Because in every kind of situation where you’re weighing the pros and cons to things, the thing that is always going to outweigh all of them is that we want to be able to make this happen. And in order to do that, we’re having to spend more than we anticipated and we’re having to do all sorts of preparations that we weren’t planning on. But it’s all worth it if we can play our songs up there and connect with our community that we’ve missed over this time. I think there’s something really powerful about that.

CG: DJ, as you’re preparing to leave home again, is this sort of an interesting different approach to getting back out there, not just with the logistics, but, I don’t know, emotionally, mentally preparing to dive back in?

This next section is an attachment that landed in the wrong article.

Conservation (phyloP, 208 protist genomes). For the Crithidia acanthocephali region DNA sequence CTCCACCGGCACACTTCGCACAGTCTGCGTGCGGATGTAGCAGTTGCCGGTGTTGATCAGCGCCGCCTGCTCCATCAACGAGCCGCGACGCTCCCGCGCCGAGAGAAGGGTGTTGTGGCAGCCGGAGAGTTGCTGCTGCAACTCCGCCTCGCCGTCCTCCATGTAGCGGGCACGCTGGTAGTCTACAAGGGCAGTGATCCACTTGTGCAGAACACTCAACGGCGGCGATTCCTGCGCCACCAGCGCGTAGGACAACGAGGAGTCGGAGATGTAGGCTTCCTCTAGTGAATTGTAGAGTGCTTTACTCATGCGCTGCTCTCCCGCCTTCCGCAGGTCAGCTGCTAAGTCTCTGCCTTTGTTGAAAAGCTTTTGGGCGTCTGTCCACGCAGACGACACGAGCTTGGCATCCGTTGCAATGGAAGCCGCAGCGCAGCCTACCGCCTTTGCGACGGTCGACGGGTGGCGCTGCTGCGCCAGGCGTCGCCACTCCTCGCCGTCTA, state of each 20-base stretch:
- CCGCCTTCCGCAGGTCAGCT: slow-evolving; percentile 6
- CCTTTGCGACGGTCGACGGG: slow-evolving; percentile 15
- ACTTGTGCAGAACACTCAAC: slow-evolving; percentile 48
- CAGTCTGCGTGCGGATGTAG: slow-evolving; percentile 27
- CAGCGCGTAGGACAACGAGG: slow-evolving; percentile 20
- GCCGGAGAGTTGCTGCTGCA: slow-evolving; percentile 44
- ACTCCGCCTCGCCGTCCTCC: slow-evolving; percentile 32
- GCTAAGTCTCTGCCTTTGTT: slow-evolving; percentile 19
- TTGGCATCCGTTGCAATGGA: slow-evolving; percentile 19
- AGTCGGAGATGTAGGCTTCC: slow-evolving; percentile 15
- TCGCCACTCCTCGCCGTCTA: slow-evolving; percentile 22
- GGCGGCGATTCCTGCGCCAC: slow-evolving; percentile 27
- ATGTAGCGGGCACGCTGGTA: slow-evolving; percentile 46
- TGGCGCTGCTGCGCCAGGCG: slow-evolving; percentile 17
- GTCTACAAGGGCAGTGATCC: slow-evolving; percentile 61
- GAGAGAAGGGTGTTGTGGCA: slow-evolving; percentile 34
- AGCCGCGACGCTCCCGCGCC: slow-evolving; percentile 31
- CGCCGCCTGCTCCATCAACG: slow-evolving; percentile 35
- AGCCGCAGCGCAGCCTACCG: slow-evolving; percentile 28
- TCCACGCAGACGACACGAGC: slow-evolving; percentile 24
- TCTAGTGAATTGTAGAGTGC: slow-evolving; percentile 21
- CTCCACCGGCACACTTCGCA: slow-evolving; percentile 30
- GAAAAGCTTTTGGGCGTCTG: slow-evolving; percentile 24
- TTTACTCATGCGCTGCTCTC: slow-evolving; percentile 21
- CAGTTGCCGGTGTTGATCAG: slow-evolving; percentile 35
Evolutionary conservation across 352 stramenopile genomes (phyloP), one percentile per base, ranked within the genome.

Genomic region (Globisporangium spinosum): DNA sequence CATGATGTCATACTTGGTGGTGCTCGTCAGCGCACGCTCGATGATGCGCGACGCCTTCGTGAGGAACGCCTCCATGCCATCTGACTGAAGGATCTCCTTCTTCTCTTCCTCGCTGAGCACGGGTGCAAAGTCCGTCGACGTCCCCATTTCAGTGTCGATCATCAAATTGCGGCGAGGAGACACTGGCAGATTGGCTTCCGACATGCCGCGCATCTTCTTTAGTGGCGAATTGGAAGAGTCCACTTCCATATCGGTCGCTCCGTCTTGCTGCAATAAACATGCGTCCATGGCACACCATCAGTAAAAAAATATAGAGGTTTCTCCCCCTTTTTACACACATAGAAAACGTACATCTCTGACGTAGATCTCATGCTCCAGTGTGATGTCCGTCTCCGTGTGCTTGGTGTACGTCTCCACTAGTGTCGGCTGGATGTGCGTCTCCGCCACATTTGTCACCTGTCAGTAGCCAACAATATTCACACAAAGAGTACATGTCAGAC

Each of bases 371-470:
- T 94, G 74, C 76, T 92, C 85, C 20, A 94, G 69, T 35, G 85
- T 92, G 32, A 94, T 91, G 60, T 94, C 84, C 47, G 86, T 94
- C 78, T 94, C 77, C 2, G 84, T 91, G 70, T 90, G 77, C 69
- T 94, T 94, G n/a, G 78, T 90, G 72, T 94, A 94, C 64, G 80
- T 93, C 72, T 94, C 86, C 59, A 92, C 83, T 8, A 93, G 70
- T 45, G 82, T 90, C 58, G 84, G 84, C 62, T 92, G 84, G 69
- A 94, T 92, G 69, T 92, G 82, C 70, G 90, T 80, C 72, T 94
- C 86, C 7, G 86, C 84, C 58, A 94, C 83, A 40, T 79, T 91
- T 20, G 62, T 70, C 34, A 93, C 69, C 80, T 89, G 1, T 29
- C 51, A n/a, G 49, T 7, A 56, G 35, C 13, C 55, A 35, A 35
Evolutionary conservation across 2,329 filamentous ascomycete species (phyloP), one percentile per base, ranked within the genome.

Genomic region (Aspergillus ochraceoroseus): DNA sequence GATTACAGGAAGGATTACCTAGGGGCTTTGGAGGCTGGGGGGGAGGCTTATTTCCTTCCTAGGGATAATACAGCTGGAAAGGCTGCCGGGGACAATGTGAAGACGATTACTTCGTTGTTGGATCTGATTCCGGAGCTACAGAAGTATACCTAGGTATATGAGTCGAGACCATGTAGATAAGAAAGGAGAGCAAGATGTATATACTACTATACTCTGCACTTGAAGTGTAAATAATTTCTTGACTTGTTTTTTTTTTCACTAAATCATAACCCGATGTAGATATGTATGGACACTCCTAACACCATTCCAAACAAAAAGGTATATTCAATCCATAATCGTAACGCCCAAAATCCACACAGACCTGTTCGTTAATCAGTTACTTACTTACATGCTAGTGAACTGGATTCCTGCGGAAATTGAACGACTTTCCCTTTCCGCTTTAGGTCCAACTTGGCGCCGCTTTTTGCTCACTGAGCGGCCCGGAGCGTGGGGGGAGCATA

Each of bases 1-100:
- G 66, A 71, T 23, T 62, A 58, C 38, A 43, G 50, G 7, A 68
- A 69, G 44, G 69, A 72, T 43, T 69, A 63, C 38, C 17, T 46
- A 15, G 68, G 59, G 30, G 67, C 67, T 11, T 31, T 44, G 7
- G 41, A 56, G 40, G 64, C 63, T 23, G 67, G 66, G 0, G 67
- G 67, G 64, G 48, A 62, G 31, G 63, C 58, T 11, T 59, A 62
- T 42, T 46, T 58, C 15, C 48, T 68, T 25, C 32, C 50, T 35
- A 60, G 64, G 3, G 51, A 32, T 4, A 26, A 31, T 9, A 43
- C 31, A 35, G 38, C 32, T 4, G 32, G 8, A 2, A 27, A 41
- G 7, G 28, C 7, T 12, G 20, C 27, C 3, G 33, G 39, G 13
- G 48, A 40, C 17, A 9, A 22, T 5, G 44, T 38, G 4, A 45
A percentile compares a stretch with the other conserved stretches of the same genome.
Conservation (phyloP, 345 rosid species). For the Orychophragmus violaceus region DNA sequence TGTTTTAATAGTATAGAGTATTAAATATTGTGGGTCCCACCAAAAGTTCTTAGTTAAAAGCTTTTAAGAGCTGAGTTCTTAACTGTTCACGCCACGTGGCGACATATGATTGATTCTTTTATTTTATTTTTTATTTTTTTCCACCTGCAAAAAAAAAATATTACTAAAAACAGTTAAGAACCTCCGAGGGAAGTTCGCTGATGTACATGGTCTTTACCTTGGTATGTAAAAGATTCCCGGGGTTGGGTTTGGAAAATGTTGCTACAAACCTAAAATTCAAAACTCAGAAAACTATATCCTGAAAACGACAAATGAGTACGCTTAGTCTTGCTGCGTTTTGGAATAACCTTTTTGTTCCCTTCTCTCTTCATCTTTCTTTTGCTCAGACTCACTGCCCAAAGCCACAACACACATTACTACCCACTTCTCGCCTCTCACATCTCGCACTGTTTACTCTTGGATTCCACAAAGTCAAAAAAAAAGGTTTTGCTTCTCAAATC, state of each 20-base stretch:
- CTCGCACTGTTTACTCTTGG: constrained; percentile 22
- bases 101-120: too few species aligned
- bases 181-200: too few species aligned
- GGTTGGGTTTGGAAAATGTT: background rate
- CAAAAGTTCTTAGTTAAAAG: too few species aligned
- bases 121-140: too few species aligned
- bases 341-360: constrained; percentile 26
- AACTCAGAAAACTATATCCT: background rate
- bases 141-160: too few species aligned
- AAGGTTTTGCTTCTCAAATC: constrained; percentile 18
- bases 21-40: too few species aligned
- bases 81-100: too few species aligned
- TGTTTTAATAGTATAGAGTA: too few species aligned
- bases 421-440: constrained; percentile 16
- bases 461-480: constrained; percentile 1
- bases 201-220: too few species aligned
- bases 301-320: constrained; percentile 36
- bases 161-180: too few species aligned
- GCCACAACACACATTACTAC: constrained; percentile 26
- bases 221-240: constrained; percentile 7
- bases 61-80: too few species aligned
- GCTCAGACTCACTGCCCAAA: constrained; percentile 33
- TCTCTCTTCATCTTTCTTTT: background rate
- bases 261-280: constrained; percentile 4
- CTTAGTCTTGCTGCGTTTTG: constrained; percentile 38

DJ: It is. When I was talking to my mother the other day and she was mentioning coming out to our show in Austin and I had to tell her, “It’s not going to be like it has been. There’s no backstage. I can’t come out and say hello and do the whole thing I normally do because we’re in a bubble.” So, yeah, it’s definitely a different approach. I went and got my COVID test yesterday. To piggyback on what Laura said, I mean, it’s necessary to ensure that we’re able to do what we ultimately love to do, which is play the shows. 

CG: How do you all prepare differently for a festival? As you just said, there’s a lot more preparation going into this festival season. But in general, in the past, what are maybe your favorite things about festivals different than other performances on the schedule?